Jamie Oliver’s Food Revolution


Now, I’ve not been one to jump on the foodie train. I don’t believe in a vegetarian diet because I know the nutritious benefits of meat and animal products. I don’t believe in a vegan lifestyle because I raise livestock and know my animals are cared for well and in return they will provide many products for my daily life. I support local food, but believe in producing in large quantities to provide for a global market. But knowing how to make better food choices and the origins of my food is certainly something I can encourage.  Jamie Oliver is promoting similar ideas on his ABC show Food Revolution. As he puts it our eating habits need to retain as “sense of balance.”

Not sure if you’ve seen the show, and I certainly would not have looked it up. But I turned on the tv one Friday night, Jamie’s show was on, and could not change the channel once I started watching. Jamie (British Chef) is in Las Angeles for the seconds season of the show, working to fight obesity, heart disease, and diabetes in Americans. Using the fact that today’s school-age children will be the first generation to not outlive their parents, Jamie is working to change the meals served in public schools. But the Las Angeles school district will not even let him or his cameras in the kitchen or even let him ask about the meals served because the meals “meet all nutritional guidelines” and the district claims there is nothing wrong with the meals served. So Jamie asks, why can’t we serve better food?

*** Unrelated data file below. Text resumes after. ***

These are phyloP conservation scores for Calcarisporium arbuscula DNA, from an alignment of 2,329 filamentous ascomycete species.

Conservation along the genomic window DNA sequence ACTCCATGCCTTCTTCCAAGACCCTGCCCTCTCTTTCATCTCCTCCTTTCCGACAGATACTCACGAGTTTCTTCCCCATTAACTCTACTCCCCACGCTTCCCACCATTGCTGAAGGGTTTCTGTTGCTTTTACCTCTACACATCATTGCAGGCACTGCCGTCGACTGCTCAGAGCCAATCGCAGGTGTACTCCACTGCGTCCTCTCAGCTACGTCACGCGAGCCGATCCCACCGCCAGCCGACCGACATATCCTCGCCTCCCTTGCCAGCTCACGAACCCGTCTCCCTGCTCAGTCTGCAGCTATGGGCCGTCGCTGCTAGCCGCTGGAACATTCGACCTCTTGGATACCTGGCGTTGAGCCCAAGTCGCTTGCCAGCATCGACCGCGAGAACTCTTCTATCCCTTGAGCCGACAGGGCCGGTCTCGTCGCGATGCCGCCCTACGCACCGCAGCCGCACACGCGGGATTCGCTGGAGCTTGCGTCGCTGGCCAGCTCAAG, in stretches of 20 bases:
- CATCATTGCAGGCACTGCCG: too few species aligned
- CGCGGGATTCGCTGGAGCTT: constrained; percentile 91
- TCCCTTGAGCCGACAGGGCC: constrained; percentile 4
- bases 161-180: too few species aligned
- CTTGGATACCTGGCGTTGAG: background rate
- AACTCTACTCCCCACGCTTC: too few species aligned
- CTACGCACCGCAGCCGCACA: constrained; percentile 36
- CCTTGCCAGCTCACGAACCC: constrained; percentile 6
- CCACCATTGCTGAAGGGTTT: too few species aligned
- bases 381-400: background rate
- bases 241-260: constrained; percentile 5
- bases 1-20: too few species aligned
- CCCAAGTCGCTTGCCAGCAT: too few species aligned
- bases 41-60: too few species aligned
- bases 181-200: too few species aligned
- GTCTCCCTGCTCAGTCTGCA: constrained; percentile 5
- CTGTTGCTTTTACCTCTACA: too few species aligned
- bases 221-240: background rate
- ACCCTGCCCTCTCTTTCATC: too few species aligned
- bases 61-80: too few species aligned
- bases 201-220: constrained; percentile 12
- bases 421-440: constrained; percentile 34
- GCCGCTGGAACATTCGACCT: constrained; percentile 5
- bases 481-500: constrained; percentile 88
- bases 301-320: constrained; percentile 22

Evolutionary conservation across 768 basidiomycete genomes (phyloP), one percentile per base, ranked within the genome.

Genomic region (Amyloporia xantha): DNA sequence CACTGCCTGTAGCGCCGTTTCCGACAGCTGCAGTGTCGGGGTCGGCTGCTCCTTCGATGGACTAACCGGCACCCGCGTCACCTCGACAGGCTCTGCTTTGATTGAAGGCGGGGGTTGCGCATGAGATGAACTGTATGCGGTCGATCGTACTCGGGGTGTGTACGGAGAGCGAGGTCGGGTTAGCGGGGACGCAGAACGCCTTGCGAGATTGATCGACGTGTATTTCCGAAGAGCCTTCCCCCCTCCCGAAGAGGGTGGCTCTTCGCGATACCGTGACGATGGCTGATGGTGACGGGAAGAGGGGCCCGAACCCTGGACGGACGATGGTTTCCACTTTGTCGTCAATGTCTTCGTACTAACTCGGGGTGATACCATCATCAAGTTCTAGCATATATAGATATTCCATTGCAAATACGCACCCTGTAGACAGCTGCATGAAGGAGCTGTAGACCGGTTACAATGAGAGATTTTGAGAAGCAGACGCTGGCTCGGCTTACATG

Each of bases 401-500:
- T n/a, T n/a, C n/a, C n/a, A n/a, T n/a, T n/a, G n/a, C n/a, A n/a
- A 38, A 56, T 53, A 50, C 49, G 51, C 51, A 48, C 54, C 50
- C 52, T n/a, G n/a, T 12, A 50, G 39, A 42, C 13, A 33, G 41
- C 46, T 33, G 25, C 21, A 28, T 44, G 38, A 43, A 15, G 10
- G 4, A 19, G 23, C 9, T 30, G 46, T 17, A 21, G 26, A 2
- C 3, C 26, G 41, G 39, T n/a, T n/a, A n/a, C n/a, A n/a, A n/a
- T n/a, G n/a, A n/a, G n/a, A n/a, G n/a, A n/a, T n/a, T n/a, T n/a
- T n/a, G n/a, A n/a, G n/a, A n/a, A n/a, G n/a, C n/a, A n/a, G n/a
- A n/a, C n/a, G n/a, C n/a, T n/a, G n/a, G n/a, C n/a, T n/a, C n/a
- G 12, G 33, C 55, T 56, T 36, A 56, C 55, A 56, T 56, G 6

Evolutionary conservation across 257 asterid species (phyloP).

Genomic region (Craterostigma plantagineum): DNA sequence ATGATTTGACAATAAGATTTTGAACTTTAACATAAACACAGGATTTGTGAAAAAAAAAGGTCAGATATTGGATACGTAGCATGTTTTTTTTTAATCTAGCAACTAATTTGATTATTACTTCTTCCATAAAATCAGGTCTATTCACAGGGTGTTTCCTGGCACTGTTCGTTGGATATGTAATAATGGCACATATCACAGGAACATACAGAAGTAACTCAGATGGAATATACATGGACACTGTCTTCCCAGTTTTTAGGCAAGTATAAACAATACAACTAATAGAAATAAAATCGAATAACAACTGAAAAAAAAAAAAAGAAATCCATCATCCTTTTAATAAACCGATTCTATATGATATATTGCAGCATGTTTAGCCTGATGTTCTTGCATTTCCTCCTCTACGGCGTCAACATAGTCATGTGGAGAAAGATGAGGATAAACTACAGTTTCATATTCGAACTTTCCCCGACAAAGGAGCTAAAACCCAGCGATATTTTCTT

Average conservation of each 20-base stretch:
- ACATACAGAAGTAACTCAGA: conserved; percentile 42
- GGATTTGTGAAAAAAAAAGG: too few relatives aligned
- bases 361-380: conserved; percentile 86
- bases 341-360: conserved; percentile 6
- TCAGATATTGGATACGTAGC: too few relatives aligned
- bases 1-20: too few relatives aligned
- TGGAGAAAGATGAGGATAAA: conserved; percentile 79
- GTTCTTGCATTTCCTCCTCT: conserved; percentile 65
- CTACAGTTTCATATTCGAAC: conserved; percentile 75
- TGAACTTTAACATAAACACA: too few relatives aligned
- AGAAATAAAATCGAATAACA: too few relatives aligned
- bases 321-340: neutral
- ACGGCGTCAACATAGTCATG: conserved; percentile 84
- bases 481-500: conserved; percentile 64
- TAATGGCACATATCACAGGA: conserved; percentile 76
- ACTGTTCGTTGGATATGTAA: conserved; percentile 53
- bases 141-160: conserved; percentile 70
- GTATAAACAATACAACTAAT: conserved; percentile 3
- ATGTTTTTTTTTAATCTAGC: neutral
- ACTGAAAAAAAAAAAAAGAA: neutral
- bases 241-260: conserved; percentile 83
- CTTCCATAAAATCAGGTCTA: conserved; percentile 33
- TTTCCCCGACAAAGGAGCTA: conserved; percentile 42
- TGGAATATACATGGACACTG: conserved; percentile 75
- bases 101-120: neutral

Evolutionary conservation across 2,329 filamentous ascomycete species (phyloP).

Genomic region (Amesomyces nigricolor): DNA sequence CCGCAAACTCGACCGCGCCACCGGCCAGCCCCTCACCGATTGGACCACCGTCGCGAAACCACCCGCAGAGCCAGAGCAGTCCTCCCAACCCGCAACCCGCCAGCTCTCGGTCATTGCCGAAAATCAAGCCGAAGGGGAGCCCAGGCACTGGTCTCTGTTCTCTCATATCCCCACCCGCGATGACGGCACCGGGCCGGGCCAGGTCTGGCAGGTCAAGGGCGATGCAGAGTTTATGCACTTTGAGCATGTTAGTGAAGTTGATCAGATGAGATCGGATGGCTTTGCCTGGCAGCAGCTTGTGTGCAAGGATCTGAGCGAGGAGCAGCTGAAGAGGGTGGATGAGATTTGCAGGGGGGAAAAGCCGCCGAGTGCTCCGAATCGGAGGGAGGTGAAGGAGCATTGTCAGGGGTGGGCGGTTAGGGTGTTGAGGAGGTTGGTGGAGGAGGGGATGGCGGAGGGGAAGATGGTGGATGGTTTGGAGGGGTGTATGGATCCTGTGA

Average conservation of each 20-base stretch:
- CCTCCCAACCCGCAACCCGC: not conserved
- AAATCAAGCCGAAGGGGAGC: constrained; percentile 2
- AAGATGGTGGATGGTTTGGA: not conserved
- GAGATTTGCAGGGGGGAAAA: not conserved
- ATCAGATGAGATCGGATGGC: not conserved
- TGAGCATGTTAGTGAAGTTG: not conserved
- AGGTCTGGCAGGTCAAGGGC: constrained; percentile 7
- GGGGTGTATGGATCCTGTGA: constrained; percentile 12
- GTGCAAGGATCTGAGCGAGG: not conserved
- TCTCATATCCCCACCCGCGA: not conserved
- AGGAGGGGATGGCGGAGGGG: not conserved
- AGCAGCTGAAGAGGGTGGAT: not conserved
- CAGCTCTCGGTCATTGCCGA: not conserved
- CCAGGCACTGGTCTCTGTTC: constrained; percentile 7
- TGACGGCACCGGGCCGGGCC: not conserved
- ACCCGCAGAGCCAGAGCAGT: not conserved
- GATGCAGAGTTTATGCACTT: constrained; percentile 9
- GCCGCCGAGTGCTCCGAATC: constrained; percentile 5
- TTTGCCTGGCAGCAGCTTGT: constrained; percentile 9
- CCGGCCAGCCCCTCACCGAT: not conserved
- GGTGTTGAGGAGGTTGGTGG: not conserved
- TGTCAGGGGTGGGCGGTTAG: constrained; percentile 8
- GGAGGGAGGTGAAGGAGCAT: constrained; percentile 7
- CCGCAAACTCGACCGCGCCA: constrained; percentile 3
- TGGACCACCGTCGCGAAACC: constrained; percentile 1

Jamie’s efforts to make Americans more aware of their food is a great thing. Any effort that makes consumers examine their eating habits is a good thing, but are the fear tactics and demonstrations he uses really necessary? What are his positions on food production practices? Maybe these tactics are what we need because there are millions out there that are far removed from food production, farming, and ranching.

At first I thought Jamie was all about the whole foods movement and I hesitated at the idea. A large part of his show is about food education and knowing what we eat. Something farmers and ranchers are working to do, right? What I found most interesting was the 17-year-old students thinking that Butter came from sweet corn, Cheese from macaroni, Cocoa from a cocoa lake, and guacamole from an apple. Last season Jamie showed how elementary students could not identify a fry as coming from a potato and even mistaking a tomato for a potato. It strikes me as out-of-this world, but I did not grow up in an urban environment.